Monday, March 16, 2009

Feds shouldn't provide broadband funding directly to large telcos, cablecos

From Bloomberg today:

March 16 (Bloomberg) -- Groups representing companies including Comcast Corp. and AT&T Inc. pressed U.S. regulators to let broadband providers and equipment makers apply to a federal program disbursing $4.7 billion in grants to expand high-speed Internet. Companies already providing broadband “have extensive technical, financial, and managerial experience and expertise,” Curt Stamp, president of the Independent Telephone and Telecommunications Alliance, told a meeting in Washington today. The program is part of the U.S. economic recovery package.

Bad idea. True, these companies have technical expertise to deploy broadband infrastructure. But their role -- except perhaps for small, locally owned providers -- should be limited to that when it comes to distributing $7.2 billion in grants and loans contained in the recently-enacted federal economic stimulus legislation. They should NOT be the direct recipients of any grants or loans for last mile infratructure.

Instead, the stimulus finding should be directed to nonprofit telecommunications cooperatives and local government entities to put in place buried and aerial fiber optic cable and distribution plants over the last mile the telco/cable duopoly has neglected for years.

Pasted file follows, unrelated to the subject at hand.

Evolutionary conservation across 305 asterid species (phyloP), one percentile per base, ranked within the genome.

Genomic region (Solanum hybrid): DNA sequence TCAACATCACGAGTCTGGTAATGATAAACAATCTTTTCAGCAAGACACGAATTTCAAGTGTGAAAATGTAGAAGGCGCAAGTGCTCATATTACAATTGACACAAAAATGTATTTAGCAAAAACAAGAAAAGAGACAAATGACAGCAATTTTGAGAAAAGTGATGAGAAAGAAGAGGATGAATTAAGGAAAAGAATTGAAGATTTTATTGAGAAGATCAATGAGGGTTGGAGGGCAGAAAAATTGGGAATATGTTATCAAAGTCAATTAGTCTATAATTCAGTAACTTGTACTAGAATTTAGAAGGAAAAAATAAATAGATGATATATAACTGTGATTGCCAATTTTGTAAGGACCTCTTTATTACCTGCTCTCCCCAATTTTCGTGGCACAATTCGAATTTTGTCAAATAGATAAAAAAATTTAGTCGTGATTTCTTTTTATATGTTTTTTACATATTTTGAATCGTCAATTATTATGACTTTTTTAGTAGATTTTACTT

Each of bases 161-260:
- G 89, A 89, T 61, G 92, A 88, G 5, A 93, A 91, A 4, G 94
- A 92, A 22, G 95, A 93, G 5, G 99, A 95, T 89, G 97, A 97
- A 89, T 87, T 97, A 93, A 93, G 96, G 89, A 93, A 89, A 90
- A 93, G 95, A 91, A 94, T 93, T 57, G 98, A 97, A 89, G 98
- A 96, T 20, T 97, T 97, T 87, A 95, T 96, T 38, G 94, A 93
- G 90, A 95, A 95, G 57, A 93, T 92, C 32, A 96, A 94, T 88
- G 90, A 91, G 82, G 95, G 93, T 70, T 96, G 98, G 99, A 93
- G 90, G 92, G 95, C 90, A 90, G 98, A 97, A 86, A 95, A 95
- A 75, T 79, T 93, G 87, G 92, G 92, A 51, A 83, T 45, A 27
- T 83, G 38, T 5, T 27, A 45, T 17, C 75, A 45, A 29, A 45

We should not forget the lessons of history and repeat the fiasco following the enactment of the Federal Communications Act in 1996 that saw an estimated $200 billion in tax breaks and subsidies to deploy advanced digital telecommunications infrastructure virtually disappear, spawning in the current plague of broadband black holes instead of near ubiquitous fiber that was to be in place by 2006.

If the feds directly provide the telco/cable duopoly broadband infrastucture monies as either part of the stimulus measure -- described by the Obama administration as a down payment on America's sorely needed telecommunications upgrade -- or in follow on funding, the U.S. will likely find itself shortchanged again with a substandard telecommunications infrastructure done on the cheap that won't meet the nation's current or future needs.

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